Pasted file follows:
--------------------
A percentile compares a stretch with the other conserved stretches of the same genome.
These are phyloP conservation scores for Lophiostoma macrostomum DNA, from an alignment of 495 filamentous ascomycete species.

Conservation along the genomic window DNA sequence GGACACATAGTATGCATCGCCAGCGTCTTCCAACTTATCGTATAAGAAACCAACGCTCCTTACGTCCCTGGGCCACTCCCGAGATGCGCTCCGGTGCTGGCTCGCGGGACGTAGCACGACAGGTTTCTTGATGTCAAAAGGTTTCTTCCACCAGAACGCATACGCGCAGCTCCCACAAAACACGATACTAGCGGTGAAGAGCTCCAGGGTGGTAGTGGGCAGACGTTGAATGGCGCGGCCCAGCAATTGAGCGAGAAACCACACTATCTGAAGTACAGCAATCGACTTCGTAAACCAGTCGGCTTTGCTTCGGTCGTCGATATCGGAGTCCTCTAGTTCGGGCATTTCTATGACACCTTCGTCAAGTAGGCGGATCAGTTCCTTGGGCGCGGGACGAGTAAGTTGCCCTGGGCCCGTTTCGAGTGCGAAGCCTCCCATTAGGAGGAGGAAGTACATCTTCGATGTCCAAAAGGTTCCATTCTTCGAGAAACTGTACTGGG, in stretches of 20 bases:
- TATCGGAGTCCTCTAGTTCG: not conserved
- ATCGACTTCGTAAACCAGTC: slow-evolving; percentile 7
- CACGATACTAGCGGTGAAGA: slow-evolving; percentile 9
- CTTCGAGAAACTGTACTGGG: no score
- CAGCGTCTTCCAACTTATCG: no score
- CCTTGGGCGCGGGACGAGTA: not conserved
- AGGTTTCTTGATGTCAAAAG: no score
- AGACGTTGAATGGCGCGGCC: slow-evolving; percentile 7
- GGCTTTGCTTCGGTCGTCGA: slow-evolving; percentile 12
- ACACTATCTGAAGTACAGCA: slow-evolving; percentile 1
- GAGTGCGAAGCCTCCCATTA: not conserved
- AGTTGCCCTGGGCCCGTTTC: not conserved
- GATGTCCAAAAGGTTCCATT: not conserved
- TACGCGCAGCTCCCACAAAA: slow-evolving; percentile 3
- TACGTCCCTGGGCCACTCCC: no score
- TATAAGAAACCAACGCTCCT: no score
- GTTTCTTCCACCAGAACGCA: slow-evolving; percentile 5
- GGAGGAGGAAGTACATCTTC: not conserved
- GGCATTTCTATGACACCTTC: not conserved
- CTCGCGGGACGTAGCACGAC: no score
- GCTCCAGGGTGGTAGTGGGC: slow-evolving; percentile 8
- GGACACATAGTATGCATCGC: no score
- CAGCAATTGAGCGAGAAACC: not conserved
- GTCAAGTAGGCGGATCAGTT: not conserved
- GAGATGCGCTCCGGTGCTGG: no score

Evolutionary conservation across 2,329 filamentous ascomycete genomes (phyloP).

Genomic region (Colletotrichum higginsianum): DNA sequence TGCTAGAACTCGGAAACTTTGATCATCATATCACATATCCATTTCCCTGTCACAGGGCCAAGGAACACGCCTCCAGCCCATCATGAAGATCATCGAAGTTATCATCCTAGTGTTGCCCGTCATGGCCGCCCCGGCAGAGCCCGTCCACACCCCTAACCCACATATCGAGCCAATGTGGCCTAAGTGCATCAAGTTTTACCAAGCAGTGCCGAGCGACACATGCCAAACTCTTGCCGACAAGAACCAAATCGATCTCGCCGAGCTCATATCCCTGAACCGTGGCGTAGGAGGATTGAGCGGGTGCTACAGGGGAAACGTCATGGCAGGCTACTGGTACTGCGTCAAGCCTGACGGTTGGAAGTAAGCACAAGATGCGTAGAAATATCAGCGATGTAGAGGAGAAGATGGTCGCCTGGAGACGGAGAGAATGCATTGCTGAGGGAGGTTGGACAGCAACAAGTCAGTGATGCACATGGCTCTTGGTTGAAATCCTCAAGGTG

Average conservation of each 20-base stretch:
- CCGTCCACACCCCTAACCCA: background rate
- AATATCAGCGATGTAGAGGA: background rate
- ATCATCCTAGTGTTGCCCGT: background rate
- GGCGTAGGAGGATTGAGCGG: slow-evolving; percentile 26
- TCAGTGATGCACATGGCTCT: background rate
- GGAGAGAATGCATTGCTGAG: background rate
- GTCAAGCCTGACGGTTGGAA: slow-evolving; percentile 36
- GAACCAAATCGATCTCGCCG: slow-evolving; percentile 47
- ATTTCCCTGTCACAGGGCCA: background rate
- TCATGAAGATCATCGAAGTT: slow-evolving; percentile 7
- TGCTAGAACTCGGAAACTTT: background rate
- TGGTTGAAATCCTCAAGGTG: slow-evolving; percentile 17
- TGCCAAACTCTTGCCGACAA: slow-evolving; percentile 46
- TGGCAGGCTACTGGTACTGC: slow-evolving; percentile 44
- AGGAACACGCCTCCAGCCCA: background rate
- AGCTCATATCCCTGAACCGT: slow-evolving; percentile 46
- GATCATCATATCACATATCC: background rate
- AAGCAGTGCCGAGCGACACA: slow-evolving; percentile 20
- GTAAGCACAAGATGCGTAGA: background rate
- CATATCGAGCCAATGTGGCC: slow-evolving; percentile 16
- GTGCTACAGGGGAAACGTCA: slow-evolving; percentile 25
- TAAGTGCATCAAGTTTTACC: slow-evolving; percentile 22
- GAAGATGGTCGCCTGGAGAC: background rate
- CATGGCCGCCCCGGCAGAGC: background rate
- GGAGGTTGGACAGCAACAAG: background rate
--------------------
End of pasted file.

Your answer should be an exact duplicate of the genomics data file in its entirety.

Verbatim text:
A percentile compares a stretch with the other conserved stretches of the same genome.
These are phyloP conservation scores for Lophiostoma macrostomum DNA, from an alignment of 495 filamentous ascomycete species.

Conservation along the genomic window DNA sequence GGACACATAGTATGCATCGCCAGCGTCTTCCAACTTATCGTATAAGAAACCAACGCTCCTTACGTCCCTGGGCCACTCCCGAGATGCGCTCCGGTGCTGGCTCGCGGGACGTAGCACGACAGGTTTCTTGATGTCAAAAGGTTTCTTCCACCAGAACGCATACGCGCAGCTCCCACAAAACACGATACTAGCGGTGAAGAGCTCCAGGGTGGTAGTGGGCAGACGTTGAATGGCGCGGCCCAGCAATTGAGCGAGAAACCACACTATCTGAAGTACAGCAATCGACTTCGTAAACCAGTCGGCTTTGCTTCGGTCGTCGATATCGGAGTCCTCTAGTTCGGGCATTTCTATGACACCTTCGTCAAGTAGGCGGATCAGTTCCTTGGGCGCGGGACGAGTAAGTTGCCCTGGGCCCGTTTCGAGTGCGAAGCCTCCCATTAGGAGGAGGAAGTACATCTTCGATGTCCAAAAGGTTCCATTCTTCGAGAAACTGTACTGGG, in stretches of 20 bases:
- TATCGGAGTCCTCTAGTTCG: not conserved
- ATCGACTTCGTAAACCAGTC: slow-evolving; percentile 7
- CACGATACTAGCGGTGAAGA: slow-evolving; percentile 9
- CTTCGAGAAACTGTACTGGG: no score
- CAGCGTCTTCCAACTTATCG: no score
- CCTTGGGCGCGGGACGAGTA: not conserved
- AGGTTTCTTGATGTCAAAAG: no score
- AGACGTTGAATGGCGCGGCC: slow-evolving; percentile 7
- GGCTTTGCTTCGGTCGTCGA: slow-evolving; percentile 12
- ACACTATCTGAAGTACAGCA: slow-evolving; percentile 1
- GAGTGCGAAGCCTCCCATTA: not conserved
- AGTTGCCCTGGGCCCGTTTC: not conserved
- GATGTCCAAAAGGTTCCATT: not conserved
- TACGCGCAGCTCCCACAAAA: slow-evolving; percentile 3
- TACGTCCCTGGGCCACTCCC: no score
- TATAAGAAACCAACGCTCCT: no score
- GTTTCTTCCACCAGAACGCA: slow-evolving; percentile 5
- GGAGGAGGAAGTACATCTTC: not conserved
- GGCATTTCTATGACACCTTC: not conserved
- CTCGCGGGACGTAGCACGAC: no score
- GCTCCAGGGTGGTAGTGGGC: slow-evolving; percentile 8
- GGACACATAGTATGCATCGC: no score
- CAGCAATTGAGCGAGAAACC: not conserved
- GTCAAGTAGGCGGATCAGTT: not conserved
- GAGATGCGCTCCGGTGCTGG: no score

Evolutionary conservation across 2,329 filamentous ascomycete genomes (phyloP).

Genomic region (Colletotrichum higginsianum): DNA sequence TGCTAGAACTCGGAAACTTTGATCATCATATCACATATCCATTTCCCTGTCACAGGGCCAAGGAACACGCCTCCAGCCCATCATGAAGATCATCGAAGTTATCATCCTAGTGTTGCCCGTCATGGCCGCCCCGGCAGAGCCCGTCCACACCCCTAACCCACATATCGAGCCAATGTGGCCTAAGTGCATCAAGTTTTACCAAGCAGTGCCGAGCGACACATGCCAAACTCTTGCCGACAAGAACCAAATCGATCTCGCCGAGCTCATATCCCTGAACCGTGGCGTAGGAGGATTGAGCGGGTGCTACAGGGGAAACGTCATGGCAGGCTACTGGTACTGCGTCAAGCCTGACGGTTGGAAGTAAGCACAAGATGCGTAGAAATATCAGCGATGTAGAGGAGAAGATGGTCGCCTGGAGACGGAGAGAATGCATTGCTGAGGGAGGTTGGACAGCAACAAGTCAGTGATGCACATGGCTCTTGGTTGAAATCCTCAAGGTG

Average conservation of each 20-base stretch:
- CCGTCCACACCCCTAACCCA: background rate
- AATATCAGCGATGTAGAGGA: background rate
- ATCATCCTAGTGTTGCCCGT: background rate
- GGCGTAGGAGGATTGAGCGG: slow-evolving; percentile 26
- TCAGTGATGCACATGGCTCT: background rate
- GGAGAGAATGCATTGCTGAG: background rate
- GTCAAGCCTGACGGTTGGAA: slow-evolving; percentile 36
- GAACCAAATCGATCTCGCCG: slow-evolving; percentile 47
- ATTTCCCTGTCACAGGGCCA: background rate
- TCATGAAGATCATCGAAGTT: slow-evolving; percentile 7
- TGCTAGAACTCGGAAACTTT: background rate
- TGGTTGAAATCCTCAAGGTG: slow-evolving; percentile 17
- TGCCAAACTCTTGCCGACAA: slow-evolving; percentile 46
- TGGCAGGCTACTGGTACTGC: slow-evolving; percentile 44
- AGGAACACGCCTCCAGCCCA: background rate
- AGCTCATATCCCTGAACCGT: slow-evolving; percentile 46
- GATCATCATATCACATATCC: background rate
- AAGCAGTGCCGAGCGACACA: slow-evolving; percentile 20
- GTAAGCACAAGATGCGTAGA: background rate
- CATATCGAGCCAATGTGGCC: slow-evolving; percentile 16
- GTGCTACAGGGGAAACGTCA: slow-evolving; percentile 25
- TAAGTGCATCAAGTTTTACC: slow-evolving; percentile 22
- GAAGATGGTCGCCTGGAGAC: background rate
- CATGGCCGCCCCGGCAGAGC: background rate
- GGAGGTTGGACAGCAACAAG: background rate